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Caring for the Caregiver

04 Feb 2014 4:16 PM | Marsha Snyder
I did not know Chris (except by reputation and his scholarly genius) until shortly before his death. I met him at a conference in Canada for which we were both presenters. I was less than a year out of MAPP and trying to blaze a trail for the use of Positive Health in the medical community and with medical education. As with most of our newly post-graduate trails, it was lonely. Chris did a lot of research in Positive Health. He immediately embraced me, honored what I was trying to do, and offered helpful advice, as well as a willingness to stay in touch. Unfortunately, he did not look healthy. He was sweating. He was short of breath, and could only walk a few steps before he had to sit down and rest. As a physician, I could tell that he was in early congestive heart failure, without asking a single question or laying a stethescope on his chest. I waited until the end of our discussion. I wanted to say something to him but was afraid of offending this man for whom I had such great respect. I finally thanked him profusely for his help, and then quickly asked, "As a medical doctor, do you mind if I ask you a health related question?" He didn't mind. I asked if he had ever seen a doctor for his heart or his overall health. He had not. (This was a devastating answer under the circumstances). I said, "It is out of the tremendous gratitude and respect in my heart for you that I strongly advise you to see your doctor when you return home." I explained all the symptoms he was having and what they might mean. He thanked me, but somehow I doubt he ever went to see a doctor. He died weeks later.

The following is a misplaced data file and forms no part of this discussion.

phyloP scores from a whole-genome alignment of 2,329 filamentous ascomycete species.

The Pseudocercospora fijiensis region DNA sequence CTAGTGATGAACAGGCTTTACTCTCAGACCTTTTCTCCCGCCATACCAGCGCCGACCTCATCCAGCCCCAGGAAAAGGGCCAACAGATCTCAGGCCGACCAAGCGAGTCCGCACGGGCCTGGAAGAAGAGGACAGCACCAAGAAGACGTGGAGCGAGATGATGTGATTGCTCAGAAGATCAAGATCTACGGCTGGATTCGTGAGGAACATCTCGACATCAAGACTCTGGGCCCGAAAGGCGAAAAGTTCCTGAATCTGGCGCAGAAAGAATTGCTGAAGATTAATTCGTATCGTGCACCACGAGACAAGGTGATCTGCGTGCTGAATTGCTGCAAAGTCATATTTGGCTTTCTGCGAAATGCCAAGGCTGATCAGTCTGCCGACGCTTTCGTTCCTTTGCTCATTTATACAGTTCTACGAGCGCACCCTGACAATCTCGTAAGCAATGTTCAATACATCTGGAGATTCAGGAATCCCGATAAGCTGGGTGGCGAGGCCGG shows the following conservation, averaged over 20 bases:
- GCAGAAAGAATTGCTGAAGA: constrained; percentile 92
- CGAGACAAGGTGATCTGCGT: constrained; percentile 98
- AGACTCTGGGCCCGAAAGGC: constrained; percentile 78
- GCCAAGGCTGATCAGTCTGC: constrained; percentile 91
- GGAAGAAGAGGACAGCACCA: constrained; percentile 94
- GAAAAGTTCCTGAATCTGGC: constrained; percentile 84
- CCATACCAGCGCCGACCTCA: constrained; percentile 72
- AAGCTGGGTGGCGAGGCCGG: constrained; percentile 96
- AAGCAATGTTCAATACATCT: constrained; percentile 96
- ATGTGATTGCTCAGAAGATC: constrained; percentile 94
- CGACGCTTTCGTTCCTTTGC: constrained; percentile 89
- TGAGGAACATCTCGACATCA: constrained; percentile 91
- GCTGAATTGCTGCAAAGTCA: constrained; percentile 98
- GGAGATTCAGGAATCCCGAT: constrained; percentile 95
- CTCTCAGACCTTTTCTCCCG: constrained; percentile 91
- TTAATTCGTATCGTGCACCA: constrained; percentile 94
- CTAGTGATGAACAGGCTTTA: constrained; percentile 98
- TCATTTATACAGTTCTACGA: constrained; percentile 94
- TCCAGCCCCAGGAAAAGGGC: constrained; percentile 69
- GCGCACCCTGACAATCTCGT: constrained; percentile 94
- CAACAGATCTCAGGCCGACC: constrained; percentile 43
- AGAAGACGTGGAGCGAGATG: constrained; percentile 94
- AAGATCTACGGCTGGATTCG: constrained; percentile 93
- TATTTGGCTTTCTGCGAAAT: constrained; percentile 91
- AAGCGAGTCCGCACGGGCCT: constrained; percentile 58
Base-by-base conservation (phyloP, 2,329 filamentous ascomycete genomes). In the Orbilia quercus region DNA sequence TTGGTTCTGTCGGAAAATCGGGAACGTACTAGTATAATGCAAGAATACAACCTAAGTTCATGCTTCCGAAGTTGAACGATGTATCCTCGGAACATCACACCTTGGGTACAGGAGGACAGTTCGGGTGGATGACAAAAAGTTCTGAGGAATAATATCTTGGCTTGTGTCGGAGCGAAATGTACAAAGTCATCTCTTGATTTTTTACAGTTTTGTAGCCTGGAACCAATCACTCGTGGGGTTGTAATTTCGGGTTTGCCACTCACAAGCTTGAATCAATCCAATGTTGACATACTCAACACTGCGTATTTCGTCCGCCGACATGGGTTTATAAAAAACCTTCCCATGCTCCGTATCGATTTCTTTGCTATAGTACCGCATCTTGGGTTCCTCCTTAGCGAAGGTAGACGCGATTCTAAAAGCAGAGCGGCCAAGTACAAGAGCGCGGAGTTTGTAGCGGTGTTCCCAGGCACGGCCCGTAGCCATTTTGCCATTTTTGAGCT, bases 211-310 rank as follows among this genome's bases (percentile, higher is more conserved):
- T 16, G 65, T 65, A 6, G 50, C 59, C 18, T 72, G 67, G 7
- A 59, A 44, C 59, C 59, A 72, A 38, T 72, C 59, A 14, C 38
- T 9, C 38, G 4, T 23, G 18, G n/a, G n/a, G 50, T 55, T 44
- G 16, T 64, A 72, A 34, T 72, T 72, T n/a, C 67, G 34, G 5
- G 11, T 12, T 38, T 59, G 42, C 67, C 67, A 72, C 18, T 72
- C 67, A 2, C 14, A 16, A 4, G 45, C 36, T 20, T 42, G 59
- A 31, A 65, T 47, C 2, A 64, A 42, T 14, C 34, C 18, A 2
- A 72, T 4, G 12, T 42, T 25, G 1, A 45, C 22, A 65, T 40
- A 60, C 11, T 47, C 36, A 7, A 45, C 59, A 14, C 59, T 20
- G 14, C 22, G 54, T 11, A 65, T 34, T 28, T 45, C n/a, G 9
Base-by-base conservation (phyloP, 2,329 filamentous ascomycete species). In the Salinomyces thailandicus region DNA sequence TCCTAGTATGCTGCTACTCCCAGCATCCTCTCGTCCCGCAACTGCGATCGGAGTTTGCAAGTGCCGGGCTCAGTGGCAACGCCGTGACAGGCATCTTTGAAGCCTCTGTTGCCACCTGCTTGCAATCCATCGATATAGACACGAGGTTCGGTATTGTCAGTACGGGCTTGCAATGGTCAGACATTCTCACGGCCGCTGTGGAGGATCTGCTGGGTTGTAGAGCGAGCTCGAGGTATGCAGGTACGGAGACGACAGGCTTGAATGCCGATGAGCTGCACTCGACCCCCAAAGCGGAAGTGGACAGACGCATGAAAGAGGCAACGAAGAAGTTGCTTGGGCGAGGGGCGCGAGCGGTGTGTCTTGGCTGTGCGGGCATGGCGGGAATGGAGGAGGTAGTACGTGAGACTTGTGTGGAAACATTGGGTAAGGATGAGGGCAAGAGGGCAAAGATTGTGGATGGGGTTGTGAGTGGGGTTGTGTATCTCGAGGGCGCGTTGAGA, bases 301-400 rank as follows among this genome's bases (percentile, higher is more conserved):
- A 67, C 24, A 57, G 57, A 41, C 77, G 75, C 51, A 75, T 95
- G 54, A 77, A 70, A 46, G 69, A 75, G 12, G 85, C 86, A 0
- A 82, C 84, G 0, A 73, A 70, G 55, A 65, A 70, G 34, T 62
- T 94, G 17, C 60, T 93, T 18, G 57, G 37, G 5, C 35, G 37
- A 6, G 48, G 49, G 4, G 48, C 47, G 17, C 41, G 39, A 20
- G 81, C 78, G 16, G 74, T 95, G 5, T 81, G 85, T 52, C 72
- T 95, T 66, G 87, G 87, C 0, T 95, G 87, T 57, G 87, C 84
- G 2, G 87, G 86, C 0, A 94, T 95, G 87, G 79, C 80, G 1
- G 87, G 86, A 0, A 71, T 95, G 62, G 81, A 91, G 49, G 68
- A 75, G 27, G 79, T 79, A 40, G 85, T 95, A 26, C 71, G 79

One of my callings in life is that I take care of caregivers, primarily physicians, who do not take care of themselves because their time is so heavily invested in their profession. I believe Chris Peterson was a gentleman with a purpose; he was so heavily invested in the quality and authenticity of his science as a path to longer and more flourishing lives for others. He gave endless support, love and caring to all those with whom he worked, his friends, even his acquaintences. The sadness is that he invested so much of himself in others that he never gave himself the love and caring that he so richly deserved, so that HE could live a long and flourishing life. I see this scholarship fund as a way of giving Dr. Peterson the love and caring that he never gave himself in life. He deserves to be loved and cared for.


  • 05 Feb 2014 10:28 AM | Lisa Sansom (Administrator)
    Oh Marsha - how I wish he had heeded your wise counsel. I was deeply disturbed for a long time after hearing of Chris' death - because it was his mantra that "other people matter" and yet he didn't seem to consider that he, himself, also mattered tremendously and that he should take steps to ensure he stuck around to continue his many positive contributions to the world.
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